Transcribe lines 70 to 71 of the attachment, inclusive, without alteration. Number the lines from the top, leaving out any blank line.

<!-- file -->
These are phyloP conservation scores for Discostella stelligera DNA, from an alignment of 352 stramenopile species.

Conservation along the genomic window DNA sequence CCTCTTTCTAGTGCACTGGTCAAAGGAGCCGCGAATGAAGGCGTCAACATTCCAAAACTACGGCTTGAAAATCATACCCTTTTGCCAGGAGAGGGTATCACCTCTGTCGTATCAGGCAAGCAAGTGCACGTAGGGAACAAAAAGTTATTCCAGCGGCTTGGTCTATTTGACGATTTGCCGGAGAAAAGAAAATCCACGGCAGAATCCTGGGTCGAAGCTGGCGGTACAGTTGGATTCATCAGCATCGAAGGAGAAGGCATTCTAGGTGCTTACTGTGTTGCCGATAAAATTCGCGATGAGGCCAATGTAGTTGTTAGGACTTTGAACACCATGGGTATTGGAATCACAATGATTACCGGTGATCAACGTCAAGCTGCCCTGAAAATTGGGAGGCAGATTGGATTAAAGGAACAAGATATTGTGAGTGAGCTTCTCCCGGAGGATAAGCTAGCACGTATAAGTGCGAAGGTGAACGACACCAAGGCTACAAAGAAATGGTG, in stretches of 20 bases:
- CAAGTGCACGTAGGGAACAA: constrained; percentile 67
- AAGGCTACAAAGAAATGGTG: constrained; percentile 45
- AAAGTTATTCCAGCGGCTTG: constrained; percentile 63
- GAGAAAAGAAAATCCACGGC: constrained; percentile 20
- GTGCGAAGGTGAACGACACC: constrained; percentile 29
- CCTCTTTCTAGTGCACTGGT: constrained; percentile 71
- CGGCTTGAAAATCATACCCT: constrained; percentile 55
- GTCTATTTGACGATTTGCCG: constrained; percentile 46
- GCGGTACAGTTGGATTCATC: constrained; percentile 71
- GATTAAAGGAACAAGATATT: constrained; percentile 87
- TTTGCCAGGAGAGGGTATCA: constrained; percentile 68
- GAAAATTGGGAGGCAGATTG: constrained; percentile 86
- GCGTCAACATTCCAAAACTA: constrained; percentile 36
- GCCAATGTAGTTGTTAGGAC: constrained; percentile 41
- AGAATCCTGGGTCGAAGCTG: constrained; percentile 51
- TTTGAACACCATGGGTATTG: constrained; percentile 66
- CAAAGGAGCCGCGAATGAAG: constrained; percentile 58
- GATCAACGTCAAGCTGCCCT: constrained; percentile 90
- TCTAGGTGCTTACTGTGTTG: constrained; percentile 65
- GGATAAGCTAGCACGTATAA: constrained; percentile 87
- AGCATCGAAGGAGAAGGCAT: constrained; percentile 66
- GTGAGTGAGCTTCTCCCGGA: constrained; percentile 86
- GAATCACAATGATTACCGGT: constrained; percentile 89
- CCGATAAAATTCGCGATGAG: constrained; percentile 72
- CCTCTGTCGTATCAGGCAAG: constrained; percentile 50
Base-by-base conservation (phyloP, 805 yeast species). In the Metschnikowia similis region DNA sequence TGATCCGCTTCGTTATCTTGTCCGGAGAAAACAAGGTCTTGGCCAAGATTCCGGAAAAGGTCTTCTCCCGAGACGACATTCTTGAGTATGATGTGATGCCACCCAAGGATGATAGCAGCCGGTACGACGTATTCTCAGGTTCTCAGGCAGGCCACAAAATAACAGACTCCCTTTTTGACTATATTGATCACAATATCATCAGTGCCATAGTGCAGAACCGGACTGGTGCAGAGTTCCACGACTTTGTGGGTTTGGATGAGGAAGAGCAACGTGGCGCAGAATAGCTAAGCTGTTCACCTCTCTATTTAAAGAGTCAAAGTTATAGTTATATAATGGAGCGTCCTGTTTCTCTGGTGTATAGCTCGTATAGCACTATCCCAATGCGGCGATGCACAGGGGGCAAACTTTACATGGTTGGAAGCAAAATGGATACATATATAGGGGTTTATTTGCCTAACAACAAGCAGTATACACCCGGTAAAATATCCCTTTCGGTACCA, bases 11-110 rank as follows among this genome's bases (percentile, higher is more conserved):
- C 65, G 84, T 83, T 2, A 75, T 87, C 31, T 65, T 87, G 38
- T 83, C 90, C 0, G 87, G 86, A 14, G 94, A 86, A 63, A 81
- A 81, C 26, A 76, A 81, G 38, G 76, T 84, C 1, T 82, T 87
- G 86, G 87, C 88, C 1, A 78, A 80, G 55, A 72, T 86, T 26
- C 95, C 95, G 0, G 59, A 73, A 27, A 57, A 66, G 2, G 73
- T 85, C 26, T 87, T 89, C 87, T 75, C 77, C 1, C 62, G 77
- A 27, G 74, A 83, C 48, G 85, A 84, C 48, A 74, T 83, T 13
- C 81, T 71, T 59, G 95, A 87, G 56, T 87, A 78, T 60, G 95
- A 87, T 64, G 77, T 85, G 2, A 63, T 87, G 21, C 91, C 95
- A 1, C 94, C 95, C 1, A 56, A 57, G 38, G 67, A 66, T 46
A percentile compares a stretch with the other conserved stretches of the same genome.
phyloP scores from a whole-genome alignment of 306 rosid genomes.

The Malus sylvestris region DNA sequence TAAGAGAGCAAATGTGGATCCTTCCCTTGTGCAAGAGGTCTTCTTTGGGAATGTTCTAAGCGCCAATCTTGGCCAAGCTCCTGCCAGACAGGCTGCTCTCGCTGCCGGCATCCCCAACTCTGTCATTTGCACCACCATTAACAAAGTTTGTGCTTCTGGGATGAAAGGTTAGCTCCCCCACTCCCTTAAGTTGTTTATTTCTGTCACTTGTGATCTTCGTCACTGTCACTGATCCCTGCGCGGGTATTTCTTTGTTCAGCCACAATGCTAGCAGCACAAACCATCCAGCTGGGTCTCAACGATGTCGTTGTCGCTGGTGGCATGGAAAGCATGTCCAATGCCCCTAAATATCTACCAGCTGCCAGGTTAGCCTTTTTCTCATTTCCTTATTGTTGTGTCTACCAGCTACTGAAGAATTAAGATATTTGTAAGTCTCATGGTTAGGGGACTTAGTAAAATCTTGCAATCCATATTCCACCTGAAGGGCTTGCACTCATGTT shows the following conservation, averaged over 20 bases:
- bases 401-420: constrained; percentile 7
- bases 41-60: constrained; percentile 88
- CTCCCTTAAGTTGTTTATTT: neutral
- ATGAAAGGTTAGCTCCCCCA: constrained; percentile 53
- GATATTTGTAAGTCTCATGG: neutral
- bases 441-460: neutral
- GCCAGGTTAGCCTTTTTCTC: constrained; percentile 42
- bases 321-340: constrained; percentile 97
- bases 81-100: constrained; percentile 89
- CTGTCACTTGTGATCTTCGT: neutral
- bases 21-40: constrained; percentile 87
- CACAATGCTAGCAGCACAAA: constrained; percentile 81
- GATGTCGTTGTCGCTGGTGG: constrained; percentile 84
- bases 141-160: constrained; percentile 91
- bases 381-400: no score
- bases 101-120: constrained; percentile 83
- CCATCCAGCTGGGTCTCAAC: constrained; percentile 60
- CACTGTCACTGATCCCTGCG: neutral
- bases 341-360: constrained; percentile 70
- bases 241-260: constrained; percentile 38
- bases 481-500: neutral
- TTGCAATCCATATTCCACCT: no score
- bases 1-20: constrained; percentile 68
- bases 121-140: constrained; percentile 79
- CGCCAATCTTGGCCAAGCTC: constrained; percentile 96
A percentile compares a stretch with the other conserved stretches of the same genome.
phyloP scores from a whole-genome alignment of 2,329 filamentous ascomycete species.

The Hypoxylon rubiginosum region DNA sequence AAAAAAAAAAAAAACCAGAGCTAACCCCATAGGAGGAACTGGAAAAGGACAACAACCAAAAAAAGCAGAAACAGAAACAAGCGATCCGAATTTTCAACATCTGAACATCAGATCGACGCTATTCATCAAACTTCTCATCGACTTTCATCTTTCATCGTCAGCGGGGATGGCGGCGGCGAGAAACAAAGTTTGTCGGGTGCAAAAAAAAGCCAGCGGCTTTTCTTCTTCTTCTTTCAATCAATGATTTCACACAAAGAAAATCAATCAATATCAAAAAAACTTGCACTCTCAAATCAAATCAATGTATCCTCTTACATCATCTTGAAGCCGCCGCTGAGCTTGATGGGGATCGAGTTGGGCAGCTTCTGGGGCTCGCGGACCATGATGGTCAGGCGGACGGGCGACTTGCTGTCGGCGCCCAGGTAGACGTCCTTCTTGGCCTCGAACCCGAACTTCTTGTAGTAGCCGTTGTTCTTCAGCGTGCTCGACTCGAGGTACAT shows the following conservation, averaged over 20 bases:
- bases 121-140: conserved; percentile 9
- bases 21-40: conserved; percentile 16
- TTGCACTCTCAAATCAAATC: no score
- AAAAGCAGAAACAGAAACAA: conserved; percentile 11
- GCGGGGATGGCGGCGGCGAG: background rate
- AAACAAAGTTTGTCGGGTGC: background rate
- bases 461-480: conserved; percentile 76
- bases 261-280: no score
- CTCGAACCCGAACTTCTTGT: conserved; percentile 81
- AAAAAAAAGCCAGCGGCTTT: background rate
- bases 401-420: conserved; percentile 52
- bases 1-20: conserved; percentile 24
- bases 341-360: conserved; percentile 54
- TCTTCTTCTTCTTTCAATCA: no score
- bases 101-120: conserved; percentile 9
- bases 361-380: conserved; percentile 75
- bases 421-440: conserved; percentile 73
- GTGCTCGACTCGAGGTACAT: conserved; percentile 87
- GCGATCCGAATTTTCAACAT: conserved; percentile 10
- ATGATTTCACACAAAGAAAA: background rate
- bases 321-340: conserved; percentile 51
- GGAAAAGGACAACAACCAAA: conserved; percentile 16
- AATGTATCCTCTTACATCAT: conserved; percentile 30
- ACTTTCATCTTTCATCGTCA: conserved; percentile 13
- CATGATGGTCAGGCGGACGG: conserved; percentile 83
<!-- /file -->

- bases 121-140: conserved; percentile 9
- bases 21-40: conserved; percentile 16